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Belt gets scare when ball hits broken thumb

SAN FRANCISCO -- Giants first baseman Brandon Belt, who underwent surgery Tuesday to repair his broken left thumb, is sporting a club-like cast on his left hand.

Belt was lucky he had that protection Friday night when he was in the dugout during the Giants' game against Miami.

"I actually got hit with a ball the other day when I was sitting in the dugout," Belt said Sunday. "It hurt. Hit me right on my thumb."

First baseman Michael Morse threw a ball into the dugout before the start of an inning. It hit the dirt, bounced into the dugout and found Belt's injured thumb.

"I tried to swat it away. My reaction time was not very good," said Belt, who has been taking pain pills since his surgery. "Didn't feel good. It started throbbing. I just came in and sat in the training room after that. It hit me on the cast part but it just vibrated my entire hand."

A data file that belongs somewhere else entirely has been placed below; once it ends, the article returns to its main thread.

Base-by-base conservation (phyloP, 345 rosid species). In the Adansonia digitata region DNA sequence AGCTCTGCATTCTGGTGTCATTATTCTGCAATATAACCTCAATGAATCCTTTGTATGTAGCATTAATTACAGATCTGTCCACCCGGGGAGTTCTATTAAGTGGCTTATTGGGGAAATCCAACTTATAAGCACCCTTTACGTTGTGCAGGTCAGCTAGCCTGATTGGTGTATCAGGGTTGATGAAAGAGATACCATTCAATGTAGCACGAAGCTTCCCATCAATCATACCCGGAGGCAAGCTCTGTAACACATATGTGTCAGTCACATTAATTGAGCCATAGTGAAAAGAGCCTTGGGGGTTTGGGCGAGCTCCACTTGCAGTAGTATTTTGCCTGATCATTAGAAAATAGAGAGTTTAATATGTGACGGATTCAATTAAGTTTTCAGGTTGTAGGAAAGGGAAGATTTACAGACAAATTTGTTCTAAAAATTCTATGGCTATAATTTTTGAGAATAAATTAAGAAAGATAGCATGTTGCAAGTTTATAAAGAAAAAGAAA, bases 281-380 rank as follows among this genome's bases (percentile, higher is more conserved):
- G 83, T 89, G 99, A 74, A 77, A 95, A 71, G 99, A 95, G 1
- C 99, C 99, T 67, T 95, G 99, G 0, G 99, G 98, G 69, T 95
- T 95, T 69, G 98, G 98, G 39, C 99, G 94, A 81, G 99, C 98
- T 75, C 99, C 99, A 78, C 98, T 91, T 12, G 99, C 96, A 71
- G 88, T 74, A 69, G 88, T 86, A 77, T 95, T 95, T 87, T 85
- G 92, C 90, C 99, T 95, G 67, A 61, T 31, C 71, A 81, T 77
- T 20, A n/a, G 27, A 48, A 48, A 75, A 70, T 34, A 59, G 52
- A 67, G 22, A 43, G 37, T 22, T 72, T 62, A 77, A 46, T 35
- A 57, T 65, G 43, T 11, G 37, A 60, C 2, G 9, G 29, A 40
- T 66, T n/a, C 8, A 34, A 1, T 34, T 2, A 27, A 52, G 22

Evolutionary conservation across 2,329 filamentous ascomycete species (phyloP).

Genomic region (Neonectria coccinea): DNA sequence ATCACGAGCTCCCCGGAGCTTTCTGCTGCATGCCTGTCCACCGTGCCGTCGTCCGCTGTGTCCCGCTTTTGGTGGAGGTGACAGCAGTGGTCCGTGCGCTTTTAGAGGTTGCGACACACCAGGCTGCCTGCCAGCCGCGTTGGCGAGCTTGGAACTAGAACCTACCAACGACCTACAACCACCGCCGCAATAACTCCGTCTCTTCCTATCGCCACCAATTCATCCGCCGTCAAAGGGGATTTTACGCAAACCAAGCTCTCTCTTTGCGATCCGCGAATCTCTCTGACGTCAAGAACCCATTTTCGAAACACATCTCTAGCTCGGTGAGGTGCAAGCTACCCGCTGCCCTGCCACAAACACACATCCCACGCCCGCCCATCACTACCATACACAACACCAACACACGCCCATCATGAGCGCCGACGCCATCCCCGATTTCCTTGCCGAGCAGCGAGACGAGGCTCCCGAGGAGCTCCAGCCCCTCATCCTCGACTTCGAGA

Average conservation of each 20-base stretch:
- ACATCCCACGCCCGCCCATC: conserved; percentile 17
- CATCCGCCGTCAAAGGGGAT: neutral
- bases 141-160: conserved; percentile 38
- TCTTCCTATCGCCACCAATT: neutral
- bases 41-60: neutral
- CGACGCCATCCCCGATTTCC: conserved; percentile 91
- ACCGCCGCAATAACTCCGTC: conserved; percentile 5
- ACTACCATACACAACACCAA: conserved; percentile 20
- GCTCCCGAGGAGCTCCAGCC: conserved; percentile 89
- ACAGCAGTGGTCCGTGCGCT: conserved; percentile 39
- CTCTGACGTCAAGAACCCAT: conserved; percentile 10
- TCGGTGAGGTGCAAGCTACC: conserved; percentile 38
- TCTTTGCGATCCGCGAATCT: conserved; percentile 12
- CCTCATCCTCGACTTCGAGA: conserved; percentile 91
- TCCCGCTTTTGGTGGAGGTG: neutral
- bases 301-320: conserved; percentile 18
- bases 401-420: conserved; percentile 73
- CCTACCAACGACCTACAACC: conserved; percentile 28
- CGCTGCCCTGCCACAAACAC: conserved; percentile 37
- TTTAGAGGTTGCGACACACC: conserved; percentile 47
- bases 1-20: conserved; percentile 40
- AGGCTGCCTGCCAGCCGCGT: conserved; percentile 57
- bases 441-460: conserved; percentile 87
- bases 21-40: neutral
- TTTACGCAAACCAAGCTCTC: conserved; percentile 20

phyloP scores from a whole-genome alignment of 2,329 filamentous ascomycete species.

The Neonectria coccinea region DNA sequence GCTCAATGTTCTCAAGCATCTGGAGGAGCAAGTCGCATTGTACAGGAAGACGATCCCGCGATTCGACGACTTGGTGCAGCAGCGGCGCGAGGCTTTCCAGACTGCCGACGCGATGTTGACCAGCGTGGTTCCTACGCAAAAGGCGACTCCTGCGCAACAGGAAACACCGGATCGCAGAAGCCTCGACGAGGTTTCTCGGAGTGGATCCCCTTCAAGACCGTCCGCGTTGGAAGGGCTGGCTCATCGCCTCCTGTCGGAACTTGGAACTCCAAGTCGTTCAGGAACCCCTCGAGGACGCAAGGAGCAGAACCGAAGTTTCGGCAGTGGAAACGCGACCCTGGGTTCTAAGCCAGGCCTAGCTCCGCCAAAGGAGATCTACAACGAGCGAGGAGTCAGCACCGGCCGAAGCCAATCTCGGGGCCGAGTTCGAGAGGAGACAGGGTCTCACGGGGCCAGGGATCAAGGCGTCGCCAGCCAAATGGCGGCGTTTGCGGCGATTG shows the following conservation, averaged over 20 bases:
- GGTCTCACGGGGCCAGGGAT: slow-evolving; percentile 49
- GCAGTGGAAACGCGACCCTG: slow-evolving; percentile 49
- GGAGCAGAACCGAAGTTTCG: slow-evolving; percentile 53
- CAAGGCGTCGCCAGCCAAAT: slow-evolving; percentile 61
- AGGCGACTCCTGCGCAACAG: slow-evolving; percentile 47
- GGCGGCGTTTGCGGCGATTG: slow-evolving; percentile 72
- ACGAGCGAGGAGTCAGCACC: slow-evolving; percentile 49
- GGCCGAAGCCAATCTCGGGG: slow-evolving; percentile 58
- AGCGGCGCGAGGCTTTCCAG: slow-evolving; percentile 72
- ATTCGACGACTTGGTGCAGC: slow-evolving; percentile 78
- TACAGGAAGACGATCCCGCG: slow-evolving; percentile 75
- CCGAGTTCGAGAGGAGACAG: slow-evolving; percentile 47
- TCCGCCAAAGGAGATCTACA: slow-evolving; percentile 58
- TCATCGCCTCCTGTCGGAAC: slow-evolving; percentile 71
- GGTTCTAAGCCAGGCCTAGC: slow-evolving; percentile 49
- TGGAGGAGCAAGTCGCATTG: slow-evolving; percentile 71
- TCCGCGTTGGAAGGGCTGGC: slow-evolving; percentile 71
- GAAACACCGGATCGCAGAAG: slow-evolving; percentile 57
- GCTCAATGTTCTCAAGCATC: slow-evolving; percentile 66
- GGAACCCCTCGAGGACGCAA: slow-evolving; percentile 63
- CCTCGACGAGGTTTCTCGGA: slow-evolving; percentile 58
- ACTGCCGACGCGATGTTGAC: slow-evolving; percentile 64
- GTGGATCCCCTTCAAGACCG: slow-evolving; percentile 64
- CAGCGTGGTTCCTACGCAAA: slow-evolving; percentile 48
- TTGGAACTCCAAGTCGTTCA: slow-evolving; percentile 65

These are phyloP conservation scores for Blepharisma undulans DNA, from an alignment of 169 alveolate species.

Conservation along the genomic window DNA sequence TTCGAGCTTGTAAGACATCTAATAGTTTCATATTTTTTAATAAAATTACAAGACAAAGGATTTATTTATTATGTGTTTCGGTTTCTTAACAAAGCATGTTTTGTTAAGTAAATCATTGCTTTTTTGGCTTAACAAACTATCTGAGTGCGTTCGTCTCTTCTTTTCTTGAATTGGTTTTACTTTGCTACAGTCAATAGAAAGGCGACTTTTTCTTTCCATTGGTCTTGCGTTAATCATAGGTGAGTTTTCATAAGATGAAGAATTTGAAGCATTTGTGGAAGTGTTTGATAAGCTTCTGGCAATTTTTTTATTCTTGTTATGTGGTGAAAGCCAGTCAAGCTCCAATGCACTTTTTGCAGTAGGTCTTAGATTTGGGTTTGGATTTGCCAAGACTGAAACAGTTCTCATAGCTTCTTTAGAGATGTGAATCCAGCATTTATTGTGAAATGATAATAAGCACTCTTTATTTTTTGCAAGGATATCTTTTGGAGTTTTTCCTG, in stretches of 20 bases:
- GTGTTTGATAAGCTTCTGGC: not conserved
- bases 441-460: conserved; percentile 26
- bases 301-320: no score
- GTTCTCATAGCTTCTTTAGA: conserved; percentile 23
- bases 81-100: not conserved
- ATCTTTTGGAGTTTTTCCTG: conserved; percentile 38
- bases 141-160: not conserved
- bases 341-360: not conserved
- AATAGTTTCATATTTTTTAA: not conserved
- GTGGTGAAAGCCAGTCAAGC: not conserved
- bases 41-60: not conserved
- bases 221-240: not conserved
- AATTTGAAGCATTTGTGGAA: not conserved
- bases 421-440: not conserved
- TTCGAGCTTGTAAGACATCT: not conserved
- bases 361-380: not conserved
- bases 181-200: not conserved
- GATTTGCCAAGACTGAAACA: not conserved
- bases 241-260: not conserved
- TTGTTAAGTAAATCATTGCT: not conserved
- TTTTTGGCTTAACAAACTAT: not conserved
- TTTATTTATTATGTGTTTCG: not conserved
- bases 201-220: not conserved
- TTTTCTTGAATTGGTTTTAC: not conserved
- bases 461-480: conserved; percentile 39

Since then, Belt has covered his thumb with a batting helmet while in the dugout. He said his thumb feels much better now than it did the first few days after surgery.

"I'm doing good, I guess," said Belt, who's expected to be out until at least late June. "The thumb's doing better. It's not hurting 24-7 now. I've been through this before. I guess I'm doing all right. Just waiting. That's the hardest part. Yesterday was really the first day it wasn't bothering me that much."

Belt said he'll get the cast off Friday and replace it with a removable splint.

Belt missed over a month of the 2011 season after being hit by a pitch on his left wrist and suffering a hairline fracture. Before that, the longest stretch of any season he missed was when he was 8 years old and had surgery on a finger on his left hand.

"It's this hand right here. It takes a beating," Belt said. "I got hit by a ball. Actually, I was playing shortstop when I was 8. I was catching a line drive and I put my hand over my glove too fast. It hit the very tip of my finger. My joint underneath rotated and popped out of my skin. So I had to have surgery to put it back in there."

Eric Gilmore is a contributor to
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